I came up with a way to roast chicken that my husband loves so much that we have it every Sunday night. We call it Sunday chicken. I can’t remember when this all began but it had to be at least a dozen years ago. And — like revising a good story — I’ve been changing the recipe over time until finally I arrived at the version we like the best.
I’m not usually a pants-er when it comes to cooking, as I am with writing. I have lots of cookbooks and recipe clippings that I generally follow. That’s why creating a chicken recipe, for me, was more like writing a story: playing with ingredients to discover what would work best.
When this all started, I just roasted a chicken in a pan with a little olive oil and with garlic cloves stuffed under the skin. Later, I started chopping an onion into segments and tossing the onion pieces into the pan around the chicken. I soon added chopped pepper, one red and one green, to the mix. I baked it for about an hour and a half in a covered roasting pan. Eventually, I started drizzling both olive oil and soy sauce on the chicken and the peppers and onions.
But, like a good story, this recipe needed to be punched up a bit. So a couple of years ago, on a whim, I added a sliced jalapeno pepper to the mix. That tasted so good that I soon started substituting five or six jalapenos for the more ordinary bell peppers I had been using. (Slicing and seeding the jalapenos provides all the conflict this story needs.) I now toss the jalapeno slices in with the onions and on top of the chicken. I also scatter garlic cloves around the chicken as well as under the skin.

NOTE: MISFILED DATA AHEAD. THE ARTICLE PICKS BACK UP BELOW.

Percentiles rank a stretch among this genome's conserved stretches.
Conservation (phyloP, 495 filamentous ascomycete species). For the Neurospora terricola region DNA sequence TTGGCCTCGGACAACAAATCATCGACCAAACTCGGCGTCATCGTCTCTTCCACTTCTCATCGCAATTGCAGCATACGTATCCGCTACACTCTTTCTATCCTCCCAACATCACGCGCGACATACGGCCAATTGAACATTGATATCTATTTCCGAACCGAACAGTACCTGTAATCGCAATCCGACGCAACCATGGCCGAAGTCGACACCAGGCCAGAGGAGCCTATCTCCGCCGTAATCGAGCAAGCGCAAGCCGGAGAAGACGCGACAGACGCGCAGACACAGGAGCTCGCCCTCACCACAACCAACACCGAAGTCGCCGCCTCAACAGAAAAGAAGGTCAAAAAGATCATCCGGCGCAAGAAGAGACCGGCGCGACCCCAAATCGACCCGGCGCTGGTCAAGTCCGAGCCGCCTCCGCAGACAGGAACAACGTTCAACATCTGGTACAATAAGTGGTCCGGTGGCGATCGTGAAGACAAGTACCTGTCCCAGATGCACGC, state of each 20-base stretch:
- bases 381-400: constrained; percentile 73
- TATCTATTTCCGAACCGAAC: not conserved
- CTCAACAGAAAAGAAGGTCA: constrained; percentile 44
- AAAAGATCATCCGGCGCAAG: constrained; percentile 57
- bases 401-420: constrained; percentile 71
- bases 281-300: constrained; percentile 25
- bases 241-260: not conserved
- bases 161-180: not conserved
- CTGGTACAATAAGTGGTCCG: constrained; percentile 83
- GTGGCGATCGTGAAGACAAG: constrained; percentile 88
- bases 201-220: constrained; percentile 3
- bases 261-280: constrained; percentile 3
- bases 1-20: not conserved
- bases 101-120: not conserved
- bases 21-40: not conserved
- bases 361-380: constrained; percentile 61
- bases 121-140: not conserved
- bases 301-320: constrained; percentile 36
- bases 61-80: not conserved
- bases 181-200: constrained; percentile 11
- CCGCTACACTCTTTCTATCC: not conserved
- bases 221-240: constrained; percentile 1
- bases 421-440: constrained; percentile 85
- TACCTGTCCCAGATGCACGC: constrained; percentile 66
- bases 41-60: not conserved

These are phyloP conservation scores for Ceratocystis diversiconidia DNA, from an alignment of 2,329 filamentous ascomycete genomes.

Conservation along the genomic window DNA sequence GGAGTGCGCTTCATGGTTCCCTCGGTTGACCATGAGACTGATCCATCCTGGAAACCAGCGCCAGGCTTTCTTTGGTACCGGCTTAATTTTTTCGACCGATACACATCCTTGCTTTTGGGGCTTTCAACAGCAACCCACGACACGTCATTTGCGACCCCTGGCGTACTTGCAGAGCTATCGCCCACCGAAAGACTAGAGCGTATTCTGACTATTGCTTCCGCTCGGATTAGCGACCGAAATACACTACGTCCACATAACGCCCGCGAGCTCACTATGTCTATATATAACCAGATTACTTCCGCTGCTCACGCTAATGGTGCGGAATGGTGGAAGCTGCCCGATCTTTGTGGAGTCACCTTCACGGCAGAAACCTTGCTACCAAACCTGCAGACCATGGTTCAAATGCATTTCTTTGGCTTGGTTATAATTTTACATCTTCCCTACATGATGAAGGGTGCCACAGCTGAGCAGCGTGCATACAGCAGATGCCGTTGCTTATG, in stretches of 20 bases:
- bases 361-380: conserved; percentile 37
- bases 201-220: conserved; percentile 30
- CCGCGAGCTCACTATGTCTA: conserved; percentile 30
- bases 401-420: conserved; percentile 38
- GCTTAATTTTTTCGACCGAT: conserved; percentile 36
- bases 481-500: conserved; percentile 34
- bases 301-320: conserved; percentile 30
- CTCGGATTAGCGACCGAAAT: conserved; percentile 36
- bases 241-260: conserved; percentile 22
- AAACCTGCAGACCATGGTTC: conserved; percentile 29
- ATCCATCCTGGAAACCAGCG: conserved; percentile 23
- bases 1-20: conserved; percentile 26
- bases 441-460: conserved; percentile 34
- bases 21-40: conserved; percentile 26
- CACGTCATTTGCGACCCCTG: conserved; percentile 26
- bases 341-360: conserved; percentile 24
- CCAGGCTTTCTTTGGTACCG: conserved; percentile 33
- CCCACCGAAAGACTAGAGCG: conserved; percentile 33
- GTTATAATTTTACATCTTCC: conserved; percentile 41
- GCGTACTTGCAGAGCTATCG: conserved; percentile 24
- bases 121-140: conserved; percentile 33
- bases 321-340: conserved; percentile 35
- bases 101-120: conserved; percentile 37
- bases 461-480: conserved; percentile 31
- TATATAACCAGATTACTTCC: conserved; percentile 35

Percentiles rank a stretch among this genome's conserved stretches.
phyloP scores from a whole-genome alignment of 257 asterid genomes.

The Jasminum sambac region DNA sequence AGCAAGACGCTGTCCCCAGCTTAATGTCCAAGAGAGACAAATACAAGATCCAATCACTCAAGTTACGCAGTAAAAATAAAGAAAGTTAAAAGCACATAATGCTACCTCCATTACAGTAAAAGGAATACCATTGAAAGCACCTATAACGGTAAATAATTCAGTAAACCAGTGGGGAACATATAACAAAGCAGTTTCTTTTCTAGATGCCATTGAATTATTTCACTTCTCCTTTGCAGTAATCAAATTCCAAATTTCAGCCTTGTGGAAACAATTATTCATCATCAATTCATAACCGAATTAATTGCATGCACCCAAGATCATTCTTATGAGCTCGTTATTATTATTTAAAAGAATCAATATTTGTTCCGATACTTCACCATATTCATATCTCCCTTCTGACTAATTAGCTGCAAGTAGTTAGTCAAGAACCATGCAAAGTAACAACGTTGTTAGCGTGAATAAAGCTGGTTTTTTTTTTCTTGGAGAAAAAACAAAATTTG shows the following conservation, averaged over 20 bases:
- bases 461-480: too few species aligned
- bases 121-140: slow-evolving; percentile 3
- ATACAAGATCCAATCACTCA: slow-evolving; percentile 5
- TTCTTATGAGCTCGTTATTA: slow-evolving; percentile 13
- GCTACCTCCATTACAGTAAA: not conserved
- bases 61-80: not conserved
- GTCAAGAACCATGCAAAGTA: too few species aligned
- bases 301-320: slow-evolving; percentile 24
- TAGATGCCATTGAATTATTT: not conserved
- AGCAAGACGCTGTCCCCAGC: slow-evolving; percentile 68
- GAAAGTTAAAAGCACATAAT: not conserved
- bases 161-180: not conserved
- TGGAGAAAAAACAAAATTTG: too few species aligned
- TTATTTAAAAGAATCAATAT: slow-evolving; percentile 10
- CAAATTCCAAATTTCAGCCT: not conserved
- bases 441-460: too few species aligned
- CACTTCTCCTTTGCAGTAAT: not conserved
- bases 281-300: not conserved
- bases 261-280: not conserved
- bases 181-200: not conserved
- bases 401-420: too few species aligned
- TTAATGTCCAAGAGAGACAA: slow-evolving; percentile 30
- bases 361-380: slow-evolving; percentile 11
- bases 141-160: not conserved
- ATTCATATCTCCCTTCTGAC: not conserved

Then one time I forgot to put the lid on the pan before roasting and the skin became quite crispy. Delicious, but I missed the moistness that the covered lid had provided. So now I roast the chicken for about 45 minutes covered and remove the lid for the last 45 minutes or so until the chicken is done. Voila: a moist chicken with a lightly crisped skin.
For a well-balanced finish, I chop the roasted chicken up into a large bowl, add the peppers and onions and juices to the bowl, and serve that with a dish of steaming pasta. I top it all off with shredded parmigiano-reggiano.
And there we have it: solid characters, a well-timed plot, conflict, drama (those peppers can be hot!), and a satisfying ending.
Have you ever revised a recipe to make it better? Please share!
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